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Thrilling Super Bowl worth the early rise for servicemembers in Afghanistan

Army Sgt. Oscar Ortiz, standing, and other football fans at NATO's headquarters in Kabul celebrate after the Philadelphia Eagles score a touchdown during the 2018 Super Bowl on Monday, Feb. 5, 2018.

PHILLIP WALTER WELLMAN/STARS AND STRIPES

By PHILLIP WALTER WELLMAN | STARS AND STRIPES Published: February 5, 2018

KABUL, Afghanistan — About two dozen football fans gathered at NATO’s Resolute Support headquarters in the early hours of Monday morning to watch the New England Patriots take on the Philadelphia Eagles in the 2018 Super Bowl.

The viewing event at the base’s dining hall began at 3:30 a.m., 30 minutes before kickoff.

Servicemembers watched a recorded message by President Donald Trump broadcast before the game, in which he said he hoped the entertainment offered them “much deserved relaxation.”

“I was struggling to get up, but it was worth it. These guys are my friends,” said Air Force 1st Lt. Nicolle Roose, pointing to two airmen next to her.

One of them, lifelong Patriots fan 1st Lt. Tim Judge, wore the team’s dark blue jersey over his uniform.

“I wasn’t going to miss the Super Bowl, even if it is at 3:30 in the morning,” Judge said, adding that while the event was nice, it was “not even close” to being like home. “For one, there’s no alcohol in these things,” he said, pointing to a can of alcohol-free Amstel beer.

U.S. troops are banned from drinking in Afghanistan. Another tradition missing in Afghanistan was Super Bowl commercials. American Forces Network, which broadcast the game, was prohibited from airing them.

Instead, breaks were filled with public service announcements and recorded messages of thanks from football players.

Despite the early hour, food staples like chicken wings, nachos and deep-fried mozzarella were on offer. A large Super Bowl cake was also made.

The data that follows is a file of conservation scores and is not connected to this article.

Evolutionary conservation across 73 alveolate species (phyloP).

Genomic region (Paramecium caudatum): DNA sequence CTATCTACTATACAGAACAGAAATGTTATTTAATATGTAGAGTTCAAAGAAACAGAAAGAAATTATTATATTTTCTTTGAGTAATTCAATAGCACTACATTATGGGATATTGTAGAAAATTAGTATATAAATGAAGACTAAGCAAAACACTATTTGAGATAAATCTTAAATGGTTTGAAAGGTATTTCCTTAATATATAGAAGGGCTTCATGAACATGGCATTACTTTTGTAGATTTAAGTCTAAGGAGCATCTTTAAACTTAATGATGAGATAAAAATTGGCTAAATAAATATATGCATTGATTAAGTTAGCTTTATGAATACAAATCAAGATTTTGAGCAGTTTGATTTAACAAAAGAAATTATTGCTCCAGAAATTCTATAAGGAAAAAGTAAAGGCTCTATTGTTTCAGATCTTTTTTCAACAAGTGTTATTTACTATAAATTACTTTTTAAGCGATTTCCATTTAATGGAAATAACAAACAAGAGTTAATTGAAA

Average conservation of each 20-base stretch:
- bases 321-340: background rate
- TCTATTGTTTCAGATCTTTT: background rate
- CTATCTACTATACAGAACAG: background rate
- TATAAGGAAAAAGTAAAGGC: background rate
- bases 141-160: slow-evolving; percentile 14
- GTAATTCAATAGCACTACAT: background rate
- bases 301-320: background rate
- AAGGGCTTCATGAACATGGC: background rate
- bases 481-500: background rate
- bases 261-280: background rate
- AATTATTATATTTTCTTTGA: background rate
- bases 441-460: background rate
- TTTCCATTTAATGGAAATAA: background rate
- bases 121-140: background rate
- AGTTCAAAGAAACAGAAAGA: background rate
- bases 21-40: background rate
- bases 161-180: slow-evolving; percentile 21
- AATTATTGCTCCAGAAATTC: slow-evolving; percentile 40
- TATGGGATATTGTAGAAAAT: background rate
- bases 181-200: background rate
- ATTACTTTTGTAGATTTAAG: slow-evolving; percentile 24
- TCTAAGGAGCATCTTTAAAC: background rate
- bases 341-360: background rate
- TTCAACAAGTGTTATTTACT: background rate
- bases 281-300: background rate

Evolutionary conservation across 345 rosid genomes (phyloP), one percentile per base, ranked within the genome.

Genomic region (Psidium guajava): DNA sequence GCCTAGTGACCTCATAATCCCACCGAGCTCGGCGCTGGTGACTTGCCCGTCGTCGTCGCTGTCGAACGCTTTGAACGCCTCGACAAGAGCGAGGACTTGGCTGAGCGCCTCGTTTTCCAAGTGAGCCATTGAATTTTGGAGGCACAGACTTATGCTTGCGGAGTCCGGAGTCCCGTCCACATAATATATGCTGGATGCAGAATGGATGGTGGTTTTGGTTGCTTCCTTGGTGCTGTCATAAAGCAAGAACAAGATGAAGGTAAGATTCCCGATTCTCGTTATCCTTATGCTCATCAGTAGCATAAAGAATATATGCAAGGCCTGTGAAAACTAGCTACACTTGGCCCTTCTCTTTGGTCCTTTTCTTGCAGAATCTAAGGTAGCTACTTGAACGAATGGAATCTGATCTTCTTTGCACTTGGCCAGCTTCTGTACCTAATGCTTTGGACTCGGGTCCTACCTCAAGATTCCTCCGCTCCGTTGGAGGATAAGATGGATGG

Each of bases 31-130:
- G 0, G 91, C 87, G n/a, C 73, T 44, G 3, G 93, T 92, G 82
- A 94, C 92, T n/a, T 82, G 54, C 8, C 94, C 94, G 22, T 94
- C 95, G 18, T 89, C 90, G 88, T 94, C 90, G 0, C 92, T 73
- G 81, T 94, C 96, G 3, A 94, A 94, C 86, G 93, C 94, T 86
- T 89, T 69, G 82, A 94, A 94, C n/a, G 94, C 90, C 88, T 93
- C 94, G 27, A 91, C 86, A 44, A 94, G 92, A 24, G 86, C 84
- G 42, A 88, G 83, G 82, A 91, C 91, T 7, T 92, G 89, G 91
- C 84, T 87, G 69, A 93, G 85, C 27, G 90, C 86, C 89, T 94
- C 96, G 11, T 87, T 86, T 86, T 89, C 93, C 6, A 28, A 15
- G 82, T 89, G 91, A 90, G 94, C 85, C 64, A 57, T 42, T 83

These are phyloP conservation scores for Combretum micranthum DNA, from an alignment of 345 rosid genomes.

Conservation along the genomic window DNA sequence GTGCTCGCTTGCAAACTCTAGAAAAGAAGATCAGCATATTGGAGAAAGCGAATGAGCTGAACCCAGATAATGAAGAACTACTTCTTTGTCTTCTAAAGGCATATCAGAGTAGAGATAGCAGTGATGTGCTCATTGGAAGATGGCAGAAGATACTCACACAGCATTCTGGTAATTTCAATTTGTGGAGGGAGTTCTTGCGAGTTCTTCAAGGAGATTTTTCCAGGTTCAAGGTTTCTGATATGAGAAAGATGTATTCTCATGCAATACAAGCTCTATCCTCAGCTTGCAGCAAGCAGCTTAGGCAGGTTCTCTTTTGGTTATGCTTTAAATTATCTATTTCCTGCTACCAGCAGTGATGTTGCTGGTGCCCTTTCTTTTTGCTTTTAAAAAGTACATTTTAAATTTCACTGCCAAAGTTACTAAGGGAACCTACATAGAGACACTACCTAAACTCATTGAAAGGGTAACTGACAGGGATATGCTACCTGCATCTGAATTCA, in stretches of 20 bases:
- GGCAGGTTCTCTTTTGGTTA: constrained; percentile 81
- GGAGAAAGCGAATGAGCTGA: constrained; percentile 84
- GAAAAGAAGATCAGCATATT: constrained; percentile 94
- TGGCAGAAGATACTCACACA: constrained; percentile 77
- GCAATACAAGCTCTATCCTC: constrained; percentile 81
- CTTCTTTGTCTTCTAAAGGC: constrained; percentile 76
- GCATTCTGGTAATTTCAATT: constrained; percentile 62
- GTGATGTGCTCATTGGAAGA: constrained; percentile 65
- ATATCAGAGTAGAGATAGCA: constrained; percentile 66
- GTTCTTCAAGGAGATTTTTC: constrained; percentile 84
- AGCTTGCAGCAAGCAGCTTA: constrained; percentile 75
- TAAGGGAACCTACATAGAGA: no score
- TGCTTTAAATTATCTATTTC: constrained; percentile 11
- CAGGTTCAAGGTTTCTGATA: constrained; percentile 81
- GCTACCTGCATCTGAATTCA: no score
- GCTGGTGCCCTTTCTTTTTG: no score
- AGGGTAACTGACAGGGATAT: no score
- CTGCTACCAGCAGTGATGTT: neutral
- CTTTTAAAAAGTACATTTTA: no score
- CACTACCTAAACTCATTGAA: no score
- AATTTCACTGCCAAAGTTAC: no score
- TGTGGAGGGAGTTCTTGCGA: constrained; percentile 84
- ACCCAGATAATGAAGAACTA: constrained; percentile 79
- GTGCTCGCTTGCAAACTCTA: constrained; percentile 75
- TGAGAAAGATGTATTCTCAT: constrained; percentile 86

“There’s a good atmosphere in here,” said California native Army Sgt. Oscar Ortiz. “I’ve been an Eagles fan since I was in the sixth grade and it’s good to be able to watch them.”

The number of spectators fluctuated throughout the morning, with a spike at 6 a.m., when breakfast began. At around 7:30 a.m., when the Eagles defeated the Patriots 41-33, cheers filled the dining hall.

Josh Goemey, a retired Army colonel, current civilian employee and Patriots fan, said that despite his team’s loss, he was glad he got up early to watch the game.

“I had two ‘near beers,’ so I can kind of mentally put myself in the right state,” he joked. “I’m not one of these guys were everything is dependent on who wins the game. It’s all good. If you’re around friends, you’re having a good time.”

wellman.phillip@stripes.com
Twitter: @pwwellman

Servicemembers and contractors watch the final moments of the Super Bowl at NATO's Resolute Support headquarters in Kabul on Monday, Feb. 5, 2018.
PHILLIP WALTER WELLMAN/STARS AND STRIPES

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